A fictional portrait of the early life of Wallis Simpson, the woman for whom England's King Edward VIII gave up the throne.
Rebecca Dean's "The Shadow Queen" illuminates the life of Wallis Simpson, the Baltimore socialite for whom England's King Edward VIII abdicated the throne, forever changing the course of British history. The book is a mix of fact and fiction that plays out against a background of high-society living, royal house parties, diplomatic missions and the world's involvement in the Great War. Dean informs us that several of her primary characters -- for example, Wallis' first boyfriend, John Jasper, and her friend Pamela Denby -- are fictional.
Dean's main task is to depict the transformation of an unremarkable young person into the kind of woman capable of motivating a man to give up a country in exchange for her love. A weakness apparent in the novel is its emphasis on Wallis' youth and horrific first marriage rather than on her consequential relationship with the Prince of Wales.
Wallis was raised in Baltimore by her widowed mother. Though she was descended from two of the city's most prominent families, she and her mother were forced to depend on the whims of a tyrant uncle for funds. The frustration of "keeping up appearances" was never ending.
It is Denby, Wallis' friend and the daughter of a British earl, who has a mad crush on Edward, Prince of Wales. Though intrigued by the fantasy of Prince Edward, Wallis has her own boyfriend, Jasper. She has known him since kindergarten and is deeply in love with him. When she is at boarding school, the 15-year-old Wallis sneaks out of a dormitory window in the middle of the night to meet him -- an all-too-familiar scenario that should have been omitted.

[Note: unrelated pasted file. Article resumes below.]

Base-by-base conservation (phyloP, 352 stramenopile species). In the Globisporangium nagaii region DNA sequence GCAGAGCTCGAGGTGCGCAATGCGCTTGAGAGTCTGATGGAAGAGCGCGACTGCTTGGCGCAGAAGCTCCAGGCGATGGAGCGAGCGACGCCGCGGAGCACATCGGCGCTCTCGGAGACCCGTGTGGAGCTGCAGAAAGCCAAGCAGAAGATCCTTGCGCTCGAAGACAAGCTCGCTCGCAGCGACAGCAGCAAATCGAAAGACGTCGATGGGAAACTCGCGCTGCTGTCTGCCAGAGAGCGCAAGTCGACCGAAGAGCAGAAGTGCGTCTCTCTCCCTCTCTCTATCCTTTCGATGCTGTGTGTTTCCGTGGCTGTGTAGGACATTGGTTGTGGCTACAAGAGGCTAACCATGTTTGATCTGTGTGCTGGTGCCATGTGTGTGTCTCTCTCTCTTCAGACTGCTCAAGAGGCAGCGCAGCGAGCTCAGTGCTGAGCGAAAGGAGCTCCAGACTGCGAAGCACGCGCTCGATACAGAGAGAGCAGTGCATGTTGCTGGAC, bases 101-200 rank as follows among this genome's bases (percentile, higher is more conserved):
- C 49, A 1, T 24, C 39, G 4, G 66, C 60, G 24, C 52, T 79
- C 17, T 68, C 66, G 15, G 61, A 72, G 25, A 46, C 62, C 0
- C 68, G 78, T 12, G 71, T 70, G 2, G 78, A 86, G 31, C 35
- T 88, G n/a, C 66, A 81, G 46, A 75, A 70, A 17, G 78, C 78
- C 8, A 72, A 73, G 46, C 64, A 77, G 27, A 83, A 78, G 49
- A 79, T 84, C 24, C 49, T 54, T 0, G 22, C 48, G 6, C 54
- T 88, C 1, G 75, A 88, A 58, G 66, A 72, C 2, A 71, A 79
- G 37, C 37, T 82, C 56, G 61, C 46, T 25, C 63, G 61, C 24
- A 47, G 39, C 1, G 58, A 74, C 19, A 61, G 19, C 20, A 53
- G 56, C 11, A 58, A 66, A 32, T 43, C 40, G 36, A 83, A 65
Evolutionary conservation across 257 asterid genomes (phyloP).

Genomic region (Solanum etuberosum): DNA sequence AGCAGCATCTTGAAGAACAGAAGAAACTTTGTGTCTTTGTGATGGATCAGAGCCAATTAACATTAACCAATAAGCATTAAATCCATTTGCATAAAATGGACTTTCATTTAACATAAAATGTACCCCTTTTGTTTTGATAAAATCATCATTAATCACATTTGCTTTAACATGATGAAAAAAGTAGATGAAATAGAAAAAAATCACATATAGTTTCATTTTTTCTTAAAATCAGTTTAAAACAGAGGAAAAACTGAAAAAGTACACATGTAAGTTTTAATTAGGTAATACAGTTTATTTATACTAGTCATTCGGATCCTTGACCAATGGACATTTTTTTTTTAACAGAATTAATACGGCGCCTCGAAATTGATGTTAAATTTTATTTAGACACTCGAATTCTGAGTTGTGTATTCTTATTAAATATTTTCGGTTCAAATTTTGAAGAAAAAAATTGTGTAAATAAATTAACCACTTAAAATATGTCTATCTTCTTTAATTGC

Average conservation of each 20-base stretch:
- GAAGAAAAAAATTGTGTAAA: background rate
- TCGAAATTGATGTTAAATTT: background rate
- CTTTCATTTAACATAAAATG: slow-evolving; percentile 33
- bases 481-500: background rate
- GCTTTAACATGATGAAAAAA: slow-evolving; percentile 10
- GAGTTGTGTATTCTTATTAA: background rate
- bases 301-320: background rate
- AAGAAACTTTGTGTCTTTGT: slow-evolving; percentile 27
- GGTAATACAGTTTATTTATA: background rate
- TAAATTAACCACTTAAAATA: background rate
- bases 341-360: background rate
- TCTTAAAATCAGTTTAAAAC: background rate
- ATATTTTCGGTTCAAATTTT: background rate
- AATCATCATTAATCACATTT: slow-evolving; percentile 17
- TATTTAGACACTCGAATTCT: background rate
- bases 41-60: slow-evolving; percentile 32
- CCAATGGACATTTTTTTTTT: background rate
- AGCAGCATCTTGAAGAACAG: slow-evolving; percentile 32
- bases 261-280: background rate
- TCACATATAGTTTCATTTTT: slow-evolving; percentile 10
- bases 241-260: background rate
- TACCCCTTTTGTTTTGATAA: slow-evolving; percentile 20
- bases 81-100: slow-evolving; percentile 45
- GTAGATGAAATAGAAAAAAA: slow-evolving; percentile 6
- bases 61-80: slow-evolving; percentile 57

The quality of the novel improves when Dean chronicles Wallis' marriage to an alcoholic Navy pilot with a violent temper. From the very beginning of their marriage he physically abuses her. The resilient Wallis divorces him and soon has an affair with a dashing Argentinian diplomat. In the 1920s she travels to Hong Kong at the request of the CIA to spy for the United States.
Next, while living in London where she has reconnected with Denby, she meets and marries an attractive man whose father is English and whose mother is American. Ernest Simpson has impeccable credentials -- Harvard, the Coldstream Guards and a lucrative ship brokerage firm.
Predictably, the novel ends on a happy note. Wallis and the Prince of Wales -- having become acquainted earlier at a handful of house parties -- are saying goodnight at the door of a Grosvenor Square townhouse. He offers her a ride, saying, "No one before has ever shown any interest in my work as the Prince of Wales."